Donkey Kong is an action puzzle platformer by Nintendo for the Game Boy. Unlike the arcade game and later Nintendo Entertainment System port of the same name, this Donkey Kong features over 100 levels. It is mainly designed to show off its compatibility with the Super Nintendo Entertainment System’s accessory the Super Game Boy, which can allow you to play Game Boy games on your SNES with added color and sometimes bonus content. However, the version I played was the Nintendo 3DS virtual console version which emulates a Game Boy Pocket black and white display. The plot is basically the same as those previously mentioned. The giant monkey Donkey Kong has kidnapped Pauline, although this time he has some help from his son Donkey Kong Jr. too. Mario chases them through a variety of worlds filled with puzzling levels and boss encounters until getting to the final showdown with the titular terror.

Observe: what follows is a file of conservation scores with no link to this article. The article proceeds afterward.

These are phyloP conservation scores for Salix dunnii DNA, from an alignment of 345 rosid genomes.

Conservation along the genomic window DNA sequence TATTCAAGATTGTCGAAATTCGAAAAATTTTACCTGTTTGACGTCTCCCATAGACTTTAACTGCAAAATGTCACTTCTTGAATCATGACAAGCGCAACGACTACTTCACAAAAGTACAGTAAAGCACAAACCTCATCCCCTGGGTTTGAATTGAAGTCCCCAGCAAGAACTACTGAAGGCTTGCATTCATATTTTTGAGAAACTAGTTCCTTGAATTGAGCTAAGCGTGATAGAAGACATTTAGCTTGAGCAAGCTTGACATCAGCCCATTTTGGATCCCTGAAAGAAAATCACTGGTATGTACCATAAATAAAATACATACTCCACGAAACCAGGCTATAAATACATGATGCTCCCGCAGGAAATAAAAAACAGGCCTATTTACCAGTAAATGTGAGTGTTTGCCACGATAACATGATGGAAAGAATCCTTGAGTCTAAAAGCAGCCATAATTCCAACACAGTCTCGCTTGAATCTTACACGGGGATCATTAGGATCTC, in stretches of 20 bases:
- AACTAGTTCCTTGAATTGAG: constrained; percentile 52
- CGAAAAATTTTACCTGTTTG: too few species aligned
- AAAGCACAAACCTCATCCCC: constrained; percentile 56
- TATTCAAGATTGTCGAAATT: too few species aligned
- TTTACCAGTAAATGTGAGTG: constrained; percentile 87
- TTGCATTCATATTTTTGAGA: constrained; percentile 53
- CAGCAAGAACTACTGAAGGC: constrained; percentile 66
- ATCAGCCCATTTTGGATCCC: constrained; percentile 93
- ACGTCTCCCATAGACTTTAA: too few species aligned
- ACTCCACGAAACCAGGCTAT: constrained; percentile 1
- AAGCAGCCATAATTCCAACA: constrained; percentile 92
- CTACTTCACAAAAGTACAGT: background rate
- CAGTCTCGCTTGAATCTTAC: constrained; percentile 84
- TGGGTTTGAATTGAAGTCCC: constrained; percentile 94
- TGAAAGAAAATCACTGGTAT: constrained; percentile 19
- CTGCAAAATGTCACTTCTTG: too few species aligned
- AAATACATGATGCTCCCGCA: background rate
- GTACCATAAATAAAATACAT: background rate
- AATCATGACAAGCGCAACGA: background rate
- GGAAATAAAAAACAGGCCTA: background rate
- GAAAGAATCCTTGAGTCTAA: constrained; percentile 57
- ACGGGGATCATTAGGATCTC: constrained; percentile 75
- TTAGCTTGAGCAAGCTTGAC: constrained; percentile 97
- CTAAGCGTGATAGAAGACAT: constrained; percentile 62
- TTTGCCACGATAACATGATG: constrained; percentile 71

The first four levels mirror that of the arcade game but with updated visuals and controls. Mario has a wide range of abilities this time around. He still moves at the same speed and can jump… man. In addition to this he can duck, then jump while ducking to do a handstand which will make him walk more slowly but his feet will protect him from certain falling objects. Jumping out of the handstand will propel you higher than a normal jump and jumping again with the right timing when landing makes Mario perform a second one of these big jumps. Afterwards he will have a short pause on the second landing. By moving in one direction and rapidly changing directions at the same time as jumping will allow Mario to perform a back-flip for a medium amount of height. There are a few distinct types of falling based on Mario’s height. There’s a normal fall that Mario can handle just fine and keep on going about his business. Then there’s a big fall which will cause Mario to roll upon landing rather than being able to stop himself. He either has to finish the moment of the roll or jump out of it with that momentum which causes a decently high jump. Falling too much further than that will make Mario face-plant into the floor and be unable to move for a few seconds. The final type of fall is a fatal fall. If Mario falls from too high up… well he’s only human and is as mortal to such a thing as any of us would be. He also has his Mario 2 ability to pick up and throw certain items and enemies. So Mario clearly has a lot of natural abilities at his disposal this time around.